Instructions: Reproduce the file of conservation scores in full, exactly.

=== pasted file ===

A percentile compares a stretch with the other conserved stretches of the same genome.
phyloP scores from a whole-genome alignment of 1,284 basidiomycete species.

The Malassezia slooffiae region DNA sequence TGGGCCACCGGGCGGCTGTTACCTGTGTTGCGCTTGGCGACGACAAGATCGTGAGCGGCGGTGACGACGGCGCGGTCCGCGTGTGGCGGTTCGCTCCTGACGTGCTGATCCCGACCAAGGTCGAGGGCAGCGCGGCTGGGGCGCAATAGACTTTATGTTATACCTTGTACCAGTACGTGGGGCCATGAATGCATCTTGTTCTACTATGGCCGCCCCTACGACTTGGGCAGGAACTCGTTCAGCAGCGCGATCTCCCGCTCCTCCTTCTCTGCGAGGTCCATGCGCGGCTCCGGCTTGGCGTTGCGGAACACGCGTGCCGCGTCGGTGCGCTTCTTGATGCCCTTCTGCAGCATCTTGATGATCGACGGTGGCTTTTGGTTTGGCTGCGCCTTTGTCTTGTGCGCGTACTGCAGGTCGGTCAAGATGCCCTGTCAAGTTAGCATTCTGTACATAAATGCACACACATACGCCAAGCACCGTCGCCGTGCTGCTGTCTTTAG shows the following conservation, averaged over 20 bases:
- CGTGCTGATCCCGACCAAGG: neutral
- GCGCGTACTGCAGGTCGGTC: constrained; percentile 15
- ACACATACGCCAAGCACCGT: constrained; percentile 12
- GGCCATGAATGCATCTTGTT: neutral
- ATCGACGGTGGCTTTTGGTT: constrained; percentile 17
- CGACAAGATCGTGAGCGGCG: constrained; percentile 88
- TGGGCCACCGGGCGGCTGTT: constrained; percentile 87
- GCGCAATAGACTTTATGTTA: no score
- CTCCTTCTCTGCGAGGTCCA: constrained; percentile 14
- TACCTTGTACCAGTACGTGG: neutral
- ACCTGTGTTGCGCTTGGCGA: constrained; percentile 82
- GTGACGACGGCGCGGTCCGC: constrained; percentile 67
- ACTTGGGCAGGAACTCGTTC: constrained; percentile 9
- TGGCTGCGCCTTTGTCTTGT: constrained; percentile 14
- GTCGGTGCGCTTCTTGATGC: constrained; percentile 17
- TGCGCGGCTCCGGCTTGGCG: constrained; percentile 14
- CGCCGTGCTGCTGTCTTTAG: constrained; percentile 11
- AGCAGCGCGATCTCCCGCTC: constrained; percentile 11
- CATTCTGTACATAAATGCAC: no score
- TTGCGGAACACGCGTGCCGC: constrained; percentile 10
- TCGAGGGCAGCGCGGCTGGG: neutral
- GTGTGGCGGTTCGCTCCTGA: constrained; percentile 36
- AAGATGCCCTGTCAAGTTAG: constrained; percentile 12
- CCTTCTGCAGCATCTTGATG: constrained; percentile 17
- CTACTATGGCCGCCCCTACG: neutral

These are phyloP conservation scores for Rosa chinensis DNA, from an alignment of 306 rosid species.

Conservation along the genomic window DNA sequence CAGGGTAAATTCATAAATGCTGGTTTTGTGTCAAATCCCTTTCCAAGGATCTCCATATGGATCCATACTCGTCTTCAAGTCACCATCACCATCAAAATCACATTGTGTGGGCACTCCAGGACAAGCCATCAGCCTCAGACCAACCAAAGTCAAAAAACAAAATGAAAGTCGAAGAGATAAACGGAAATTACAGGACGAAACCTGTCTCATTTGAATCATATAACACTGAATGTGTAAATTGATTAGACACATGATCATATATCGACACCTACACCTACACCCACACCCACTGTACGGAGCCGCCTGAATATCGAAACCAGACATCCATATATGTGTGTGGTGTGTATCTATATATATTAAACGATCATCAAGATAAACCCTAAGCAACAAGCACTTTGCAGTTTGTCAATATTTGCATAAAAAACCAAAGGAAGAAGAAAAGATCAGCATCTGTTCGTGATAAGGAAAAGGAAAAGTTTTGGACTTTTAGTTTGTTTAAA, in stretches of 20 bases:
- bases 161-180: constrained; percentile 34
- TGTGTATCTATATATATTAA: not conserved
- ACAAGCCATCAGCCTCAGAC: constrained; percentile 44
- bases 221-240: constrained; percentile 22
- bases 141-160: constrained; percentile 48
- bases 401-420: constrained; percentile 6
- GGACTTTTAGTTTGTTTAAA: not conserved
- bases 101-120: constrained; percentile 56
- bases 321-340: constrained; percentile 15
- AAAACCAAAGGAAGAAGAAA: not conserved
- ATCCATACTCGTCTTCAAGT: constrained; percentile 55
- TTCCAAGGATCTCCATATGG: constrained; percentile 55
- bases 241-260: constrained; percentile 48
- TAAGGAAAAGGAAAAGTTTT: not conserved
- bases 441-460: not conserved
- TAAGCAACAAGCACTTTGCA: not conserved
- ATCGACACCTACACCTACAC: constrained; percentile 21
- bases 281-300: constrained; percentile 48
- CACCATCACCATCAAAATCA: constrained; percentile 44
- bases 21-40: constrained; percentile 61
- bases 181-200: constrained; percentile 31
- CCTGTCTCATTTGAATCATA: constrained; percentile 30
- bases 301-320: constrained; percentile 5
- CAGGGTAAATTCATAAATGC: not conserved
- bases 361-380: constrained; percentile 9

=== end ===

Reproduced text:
A percentile compares a stretch with the other conserved stretches of the same genome.
phyloP scores from a whole-genome alignment of 1,284 basidiomycete species.

The Malassezia slooffiae region DNA sequence TGGGCCACCGGGCGGCTGTTACCTGTGTTGCGCTTGGCGACGACAAGATCGTGAGCGGCGGTGACGACGGCGCGGTCCGCGTGTGGCGGTTCGCTCCTGACGTGCTGATCCCGACCAAGGTCGAGGGCAGCGCGGCTGGGGCGCAATAGACTTTATGTTATACCTTGTACCAGTACGTGGGGCCATGAATGCATCTTGTTCTACTATGGCCGCCCCTACGACTTGGGCAGGAACTCGTTCAGCAGCGCGATCTCCCGCTCCTCCTTCTCTGCGAGGTCCATGCGCGGCTCCGGCTTGGCGTTGCGGAACACGCGTGCCGCGTCGGTGCGCTTCTTGATGCCCTTCTGCAGCATCTTGATGATCGACGGTGGCTTTTGGTTTGGCTGCGCCTTTGTCTTGTGCGCGTACTGCAGGTCGGTCAAGATGCCCTGTCAAGTTAGCATTCTGTACATAAATGCACACACATACGCCAAGCACCGTCGCCGTGCTGCTGTCTTTAG shows the following conservation, averaged over 20 bases:
- CGTGCTGATCCCGACCAAGG: neutral
- GCGCGTACTGCAGGTCGGTC: constrained; percentile 15
- ACACATACGCCAAGCACCGT: constrained; percentile 12
- GGCCATGAATGCATCTTGTT: neutral
- ATCGACGGTGGCTTTTGGTT: constrained; percentile 17
- CGACAAGATCGTGAGCGGCG: constrained; percentile 88
- TGGGCCACCGGGCGGCTGTT: constrained; percentile 87
- GCGCAATAGACTTTATGTTA: no score
- CTCCTTCTCTGCGAGGTCCA: constrained; percentile 14
- TACCTTGTACCAGTACGTGG: neutral
- ACCTGTGTTGCGCTTGGCGA: constrained; percentile 82
- GTGACGACGGCGCGGTCCGC: constrained; percentile 67
- ACTTGGGCAGGAACTCGTTC: constrained; percentile 9
- TGGCTGCGCCTTTGTCTTGT: constrained; percentile 14
- GTCGGTGCGCTTCTTGATGC: constrained; percentile 17
- TGCGCGGCTCCGGCTTGGCG: constrained; percentile 14
- CGCCGTGCTGCTGTCTTTAG: constrained; percentile 11
- AGCAGCGCGATCTCCCGCTC: constrained; percentile 11
- CATTCTGTACATAAATGCAC: no score
- TTGCGGAACACGCGTGCCGC: constrained; percentile 10
- TCGAGGGCAGCGCGGCTGGG: neutral
- GTGTGGCGGTTCGCTCCTGA: constrained; percentile 36
- AAGATGCCCTGTCAAGTTAG: constrained; percentile 12
- CCTTCTGCAGCATCTTGATG: constrained; percentile 17
- CTACTATGGCCGCCCCTACG: neutral

These are phyloP conservation scores for Rosa chinensis DNA, from an alignment of 306 rosid species.

Conservation along the genomic window DNA sequence CAGGGTAAATTCATAAATGCTGGTTTTGTGTCAAATCCCTTTCCAAGGATCTCCATATGGATCCATACTCGTCTTCAAGTCACCATCACCATCAAAATCACATTGTGTGGGCACTCCAGGACAAGCCATCAGCCTCAGACCAACCAAAGTCAAAAAACAAAATGAAAGTCGAAGAGATAAACGGAAATTACAGGACGAAACCTGTCTCATTTGAATCATATAACACTGAATGTGTAAATTGATTAGACACATGATCATATATCGACACCTACACCTACACCCACACCCACTGTACGGAGCCGCCTGAATATCGAAACCAGACATCCATATATGTGTGTGGTGTGTATCTATATATATTAAACGATCATCAAGATAAACCCTAAGCAACAAGCACTTTGCAGTTTGTCAATATTTGCATAAAAAACCAAAGGAAGAAGAAAAGATCAGCATCTGTTCGTGATAAGGAAAAGGAAAAGTTTTGGACTTTTAGTTTGTTTAAA, in stretches of 20 bases:
- bases 161-180: constrained; percentile 34
- TGTGTATCTATATATATTAA: not conserved
- ACAAGCCATCAGCCTCAGAC: constrained; percentile 44
- bases 221-240: constrained; percentile 22
- bases 141-160: constrained; percentile 48
- bases 401-420: constrained; percentile 6
- GGACTTTTAGTTTGTTTAAA: not conserved
- bases 101-120: constrained; percentile 56
- bases 321-340: constrained; percentile 15
- AAAACCAAAGGAAGAAGAAA: not conserved
- ATCCATACTCGTCTTCAAGT: constrained; percentile 55
- TTCCAAGGATCTCCATATGG: constrained; percentile 55
- bases 241-260: constrained; percentile 48
- TAAGGAAAAGGAAAAGTTTT: not conserved
- bases 441-460: not conserved
- TAAGCAACAAGCACTTTGCA: not conserved
- ATCGACACCTACACCTACAC: constrained; percentile 21
- bases 281-300: constrained; percentile 48
- CACCATCACCATCAAAATCA: constrained; percentile 44
- bases 21-40: constrained; percentile 61
- bases 181-200: constrained; percentile 31
- CCTGTCTCATTTGAATCATA: constrained; percentile 30
- bases 301-320: constrained; percentile 5
- CAGGGTAAATTCATAAATGC: not conserved
- bases 361-380: constrained; percentile 9